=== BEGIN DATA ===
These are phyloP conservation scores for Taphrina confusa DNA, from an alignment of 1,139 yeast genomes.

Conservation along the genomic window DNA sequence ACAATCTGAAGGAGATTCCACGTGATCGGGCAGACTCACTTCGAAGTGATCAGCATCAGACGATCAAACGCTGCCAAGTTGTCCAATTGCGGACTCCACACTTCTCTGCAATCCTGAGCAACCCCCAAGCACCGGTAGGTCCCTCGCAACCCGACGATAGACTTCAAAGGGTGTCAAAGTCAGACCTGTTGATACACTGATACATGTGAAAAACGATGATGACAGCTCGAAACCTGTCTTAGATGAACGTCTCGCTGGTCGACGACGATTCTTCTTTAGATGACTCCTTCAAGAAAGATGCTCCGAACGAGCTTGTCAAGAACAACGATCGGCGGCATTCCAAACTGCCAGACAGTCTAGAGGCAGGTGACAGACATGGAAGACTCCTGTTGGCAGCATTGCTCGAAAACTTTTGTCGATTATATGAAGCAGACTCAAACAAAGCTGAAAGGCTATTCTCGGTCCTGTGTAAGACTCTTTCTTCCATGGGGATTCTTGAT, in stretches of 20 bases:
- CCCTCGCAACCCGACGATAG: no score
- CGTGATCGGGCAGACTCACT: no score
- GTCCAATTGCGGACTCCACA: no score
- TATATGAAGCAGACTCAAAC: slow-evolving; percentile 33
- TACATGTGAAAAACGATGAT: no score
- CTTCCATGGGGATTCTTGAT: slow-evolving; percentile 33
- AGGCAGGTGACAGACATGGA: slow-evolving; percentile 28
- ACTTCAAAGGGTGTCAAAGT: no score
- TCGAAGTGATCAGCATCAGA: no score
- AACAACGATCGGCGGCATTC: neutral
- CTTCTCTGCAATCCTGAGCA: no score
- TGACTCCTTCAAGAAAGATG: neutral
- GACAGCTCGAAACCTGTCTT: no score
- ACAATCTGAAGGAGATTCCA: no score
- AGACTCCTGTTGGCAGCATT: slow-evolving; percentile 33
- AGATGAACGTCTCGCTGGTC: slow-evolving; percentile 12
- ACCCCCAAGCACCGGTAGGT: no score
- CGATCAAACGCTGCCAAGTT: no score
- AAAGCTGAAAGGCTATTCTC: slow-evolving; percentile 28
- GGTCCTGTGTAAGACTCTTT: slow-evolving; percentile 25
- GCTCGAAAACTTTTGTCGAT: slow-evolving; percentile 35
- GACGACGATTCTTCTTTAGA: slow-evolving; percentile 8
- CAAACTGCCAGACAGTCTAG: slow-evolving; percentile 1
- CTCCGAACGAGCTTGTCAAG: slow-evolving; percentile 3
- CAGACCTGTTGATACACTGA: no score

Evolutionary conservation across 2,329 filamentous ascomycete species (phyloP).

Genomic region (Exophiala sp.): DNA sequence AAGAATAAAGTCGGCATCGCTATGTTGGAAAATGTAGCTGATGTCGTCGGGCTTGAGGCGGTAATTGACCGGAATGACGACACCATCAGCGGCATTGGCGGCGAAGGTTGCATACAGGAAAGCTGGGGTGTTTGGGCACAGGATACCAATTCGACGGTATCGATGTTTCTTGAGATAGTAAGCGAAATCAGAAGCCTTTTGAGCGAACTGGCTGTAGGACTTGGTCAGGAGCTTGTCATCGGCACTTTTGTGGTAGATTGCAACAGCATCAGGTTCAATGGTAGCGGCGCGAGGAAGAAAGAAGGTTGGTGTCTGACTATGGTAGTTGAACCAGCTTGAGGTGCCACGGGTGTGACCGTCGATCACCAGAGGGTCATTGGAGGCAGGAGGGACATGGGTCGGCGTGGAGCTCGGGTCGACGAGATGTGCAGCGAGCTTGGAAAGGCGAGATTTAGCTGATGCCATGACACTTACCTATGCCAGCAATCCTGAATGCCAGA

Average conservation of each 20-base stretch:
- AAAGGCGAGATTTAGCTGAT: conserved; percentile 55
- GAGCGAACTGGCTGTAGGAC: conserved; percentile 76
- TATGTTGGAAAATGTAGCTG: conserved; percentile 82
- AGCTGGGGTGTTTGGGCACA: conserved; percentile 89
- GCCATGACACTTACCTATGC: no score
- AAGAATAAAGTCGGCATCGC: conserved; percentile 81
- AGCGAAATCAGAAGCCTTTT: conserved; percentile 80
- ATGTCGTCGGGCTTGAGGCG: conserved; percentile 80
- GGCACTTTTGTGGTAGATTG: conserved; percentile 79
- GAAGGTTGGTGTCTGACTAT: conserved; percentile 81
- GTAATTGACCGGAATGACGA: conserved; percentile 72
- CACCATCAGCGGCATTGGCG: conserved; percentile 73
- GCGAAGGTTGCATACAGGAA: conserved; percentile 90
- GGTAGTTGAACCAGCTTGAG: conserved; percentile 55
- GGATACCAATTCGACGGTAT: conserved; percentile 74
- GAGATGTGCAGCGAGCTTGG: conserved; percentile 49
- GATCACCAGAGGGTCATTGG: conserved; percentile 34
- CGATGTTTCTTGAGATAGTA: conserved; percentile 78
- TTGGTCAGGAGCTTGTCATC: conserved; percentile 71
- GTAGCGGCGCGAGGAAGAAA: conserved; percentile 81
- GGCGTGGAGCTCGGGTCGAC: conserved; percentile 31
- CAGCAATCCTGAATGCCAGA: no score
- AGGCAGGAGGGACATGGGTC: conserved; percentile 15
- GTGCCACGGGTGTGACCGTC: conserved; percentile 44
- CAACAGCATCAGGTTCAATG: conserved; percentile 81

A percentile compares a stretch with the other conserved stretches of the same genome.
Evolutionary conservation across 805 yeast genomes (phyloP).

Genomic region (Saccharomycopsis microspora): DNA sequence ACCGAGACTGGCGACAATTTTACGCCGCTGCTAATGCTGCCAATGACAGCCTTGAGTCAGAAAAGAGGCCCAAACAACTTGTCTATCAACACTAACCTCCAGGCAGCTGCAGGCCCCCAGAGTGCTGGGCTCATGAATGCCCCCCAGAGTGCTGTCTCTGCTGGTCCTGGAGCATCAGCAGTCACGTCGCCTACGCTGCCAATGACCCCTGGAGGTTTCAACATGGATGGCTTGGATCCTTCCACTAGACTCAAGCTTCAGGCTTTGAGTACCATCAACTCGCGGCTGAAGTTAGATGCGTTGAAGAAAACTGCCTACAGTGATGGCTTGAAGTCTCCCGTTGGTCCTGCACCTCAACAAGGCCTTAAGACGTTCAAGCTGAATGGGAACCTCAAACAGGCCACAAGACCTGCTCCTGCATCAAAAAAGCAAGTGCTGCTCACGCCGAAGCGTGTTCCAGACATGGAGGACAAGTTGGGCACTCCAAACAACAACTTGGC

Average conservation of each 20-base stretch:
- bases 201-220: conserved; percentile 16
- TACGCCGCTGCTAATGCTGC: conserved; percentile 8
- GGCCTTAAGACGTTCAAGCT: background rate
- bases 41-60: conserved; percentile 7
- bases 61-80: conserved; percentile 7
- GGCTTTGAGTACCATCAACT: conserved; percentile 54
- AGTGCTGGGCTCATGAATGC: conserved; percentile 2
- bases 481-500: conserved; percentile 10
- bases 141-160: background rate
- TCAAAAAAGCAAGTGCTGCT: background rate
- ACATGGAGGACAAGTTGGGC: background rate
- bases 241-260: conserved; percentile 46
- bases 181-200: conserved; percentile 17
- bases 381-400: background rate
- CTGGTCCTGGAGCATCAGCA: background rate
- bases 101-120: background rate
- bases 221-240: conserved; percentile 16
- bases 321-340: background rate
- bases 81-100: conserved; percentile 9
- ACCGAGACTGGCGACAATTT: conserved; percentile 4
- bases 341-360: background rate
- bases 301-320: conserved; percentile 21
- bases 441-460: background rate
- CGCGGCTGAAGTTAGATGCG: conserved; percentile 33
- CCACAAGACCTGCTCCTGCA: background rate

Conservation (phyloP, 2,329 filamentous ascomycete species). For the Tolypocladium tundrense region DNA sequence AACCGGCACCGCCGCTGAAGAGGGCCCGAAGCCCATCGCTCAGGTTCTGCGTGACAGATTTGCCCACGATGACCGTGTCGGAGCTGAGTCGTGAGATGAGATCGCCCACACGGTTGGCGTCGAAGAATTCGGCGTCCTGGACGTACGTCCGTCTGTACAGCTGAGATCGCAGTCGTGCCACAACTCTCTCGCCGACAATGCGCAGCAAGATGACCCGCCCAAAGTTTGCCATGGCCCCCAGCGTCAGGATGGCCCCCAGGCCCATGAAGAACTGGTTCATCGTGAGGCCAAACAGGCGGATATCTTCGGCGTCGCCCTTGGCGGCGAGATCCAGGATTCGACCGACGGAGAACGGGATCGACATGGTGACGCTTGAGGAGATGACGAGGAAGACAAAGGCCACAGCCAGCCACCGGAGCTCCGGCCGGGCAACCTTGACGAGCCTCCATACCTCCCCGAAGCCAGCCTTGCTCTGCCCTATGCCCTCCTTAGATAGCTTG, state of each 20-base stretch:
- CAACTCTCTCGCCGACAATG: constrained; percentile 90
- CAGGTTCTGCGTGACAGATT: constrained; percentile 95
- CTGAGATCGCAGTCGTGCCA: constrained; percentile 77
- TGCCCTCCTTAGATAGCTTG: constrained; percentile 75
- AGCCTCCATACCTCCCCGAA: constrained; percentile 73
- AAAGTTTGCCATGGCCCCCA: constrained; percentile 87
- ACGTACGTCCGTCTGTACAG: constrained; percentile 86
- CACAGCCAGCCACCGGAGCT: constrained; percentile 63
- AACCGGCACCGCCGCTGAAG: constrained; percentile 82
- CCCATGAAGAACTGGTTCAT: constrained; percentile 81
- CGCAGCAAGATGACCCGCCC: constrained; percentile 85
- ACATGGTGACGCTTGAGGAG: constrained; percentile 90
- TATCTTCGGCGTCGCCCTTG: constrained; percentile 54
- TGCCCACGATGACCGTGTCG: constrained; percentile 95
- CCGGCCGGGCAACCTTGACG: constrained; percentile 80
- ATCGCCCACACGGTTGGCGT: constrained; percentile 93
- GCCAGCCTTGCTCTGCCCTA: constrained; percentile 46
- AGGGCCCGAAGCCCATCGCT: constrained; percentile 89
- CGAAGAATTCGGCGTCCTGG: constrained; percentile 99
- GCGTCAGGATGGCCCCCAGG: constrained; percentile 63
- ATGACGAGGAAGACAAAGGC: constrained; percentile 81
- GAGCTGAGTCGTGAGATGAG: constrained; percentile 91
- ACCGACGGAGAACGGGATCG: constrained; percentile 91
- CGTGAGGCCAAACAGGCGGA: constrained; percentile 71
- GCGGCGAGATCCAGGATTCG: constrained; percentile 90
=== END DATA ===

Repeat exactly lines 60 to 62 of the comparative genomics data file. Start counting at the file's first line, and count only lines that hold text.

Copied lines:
- bases 201-220: conserved; percentile 16
- TACGCCGCTGCTAATGCTGC: conserved; percentile 8
- GGCCTTAAGACGTTCAAGCT: background rate